“Do you know why I go abroad on state visits?” asked President Asif Ali Zardari, as he addressed a crowd of thousands in Sindh last week. He then went on to answer his question: “For you, For the poor people of Pakistan. To get them a better deal.” And then the crowd cheered. Such started the circus of Zardari’s “meet the people” campaign — in which he went from one city to another — stretching from Sindh to Punjab in a drive that is being seen as his answer to critics who said he had isolated himself in the Presidency.
Rhetoric aside, the rallies was also a signal to many quarters who seem to be contemplating his removal.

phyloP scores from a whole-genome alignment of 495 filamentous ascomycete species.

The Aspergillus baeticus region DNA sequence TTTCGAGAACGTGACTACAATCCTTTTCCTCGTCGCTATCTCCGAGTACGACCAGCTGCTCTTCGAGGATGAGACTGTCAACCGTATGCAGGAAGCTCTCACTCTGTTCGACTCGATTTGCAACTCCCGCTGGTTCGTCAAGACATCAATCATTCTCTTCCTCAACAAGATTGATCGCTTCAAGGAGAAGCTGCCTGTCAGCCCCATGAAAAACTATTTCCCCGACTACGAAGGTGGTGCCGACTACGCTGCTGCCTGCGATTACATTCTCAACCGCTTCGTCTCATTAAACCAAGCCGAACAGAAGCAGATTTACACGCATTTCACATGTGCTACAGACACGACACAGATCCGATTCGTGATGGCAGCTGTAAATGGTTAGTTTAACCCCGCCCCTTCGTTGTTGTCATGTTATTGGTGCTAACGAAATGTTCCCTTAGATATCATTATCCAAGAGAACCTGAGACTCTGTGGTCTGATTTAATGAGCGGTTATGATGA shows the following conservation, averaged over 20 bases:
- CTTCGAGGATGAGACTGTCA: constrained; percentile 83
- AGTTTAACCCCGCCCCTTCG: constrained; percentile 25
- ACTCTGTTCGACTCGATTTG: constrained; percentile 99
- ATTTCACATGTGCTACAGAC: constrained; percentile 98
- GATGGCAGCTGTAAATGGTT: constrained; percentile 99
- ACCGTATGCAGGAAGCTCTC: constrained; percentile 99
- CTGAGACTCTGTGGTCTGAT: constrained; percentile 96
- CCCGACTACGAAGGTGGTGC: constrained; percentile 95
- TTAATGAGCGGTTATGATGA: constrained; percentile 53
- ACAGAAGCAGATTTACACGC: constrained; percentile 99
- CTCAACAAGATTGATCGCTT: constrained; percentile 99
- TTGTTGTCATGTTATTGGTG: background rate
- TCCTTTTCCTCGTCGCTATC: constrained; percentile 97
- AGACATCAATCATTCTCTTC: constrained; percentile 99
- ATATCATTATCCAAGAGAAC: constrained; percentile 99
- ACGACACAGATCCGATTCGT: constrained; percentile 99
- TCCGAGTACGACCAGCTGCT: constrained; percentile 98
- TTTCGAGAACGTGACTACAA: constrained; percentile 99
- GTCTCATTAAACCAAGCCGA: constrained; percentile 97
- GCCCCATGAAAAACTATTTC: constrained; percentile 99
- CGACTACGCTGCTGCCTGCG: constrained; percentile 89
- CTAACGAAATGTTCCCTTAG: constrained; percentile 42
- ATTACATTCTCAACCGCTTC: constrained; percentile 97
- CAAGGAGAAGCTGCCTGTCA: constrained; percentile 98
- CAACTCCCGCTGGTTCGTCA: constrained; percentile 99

But the opposition PML-N party is not amused.
Ahsan Iqbal, the spokesman for the PML-N says that a president “has to be above board” and should not act like a politician. After all, he argued, as President, Zardari enjoys indemnity from cases that are being opened against other politicians and bureaucrats after the Supreme Court struck down the National Reconciliation Ordinance.
Zardari has emerged stronger from his political wanderings. But his rallies were not without incident. In Faisalabad, businessmen ran amok to protest power cut and rising prices. In other places too, there is growing anger at the government’s inability to tackle rising crime and terrorism.
However, to fight against all these problems, Zardari has argued that he must remain in office for at least his term. So far, the people are agreeing with this.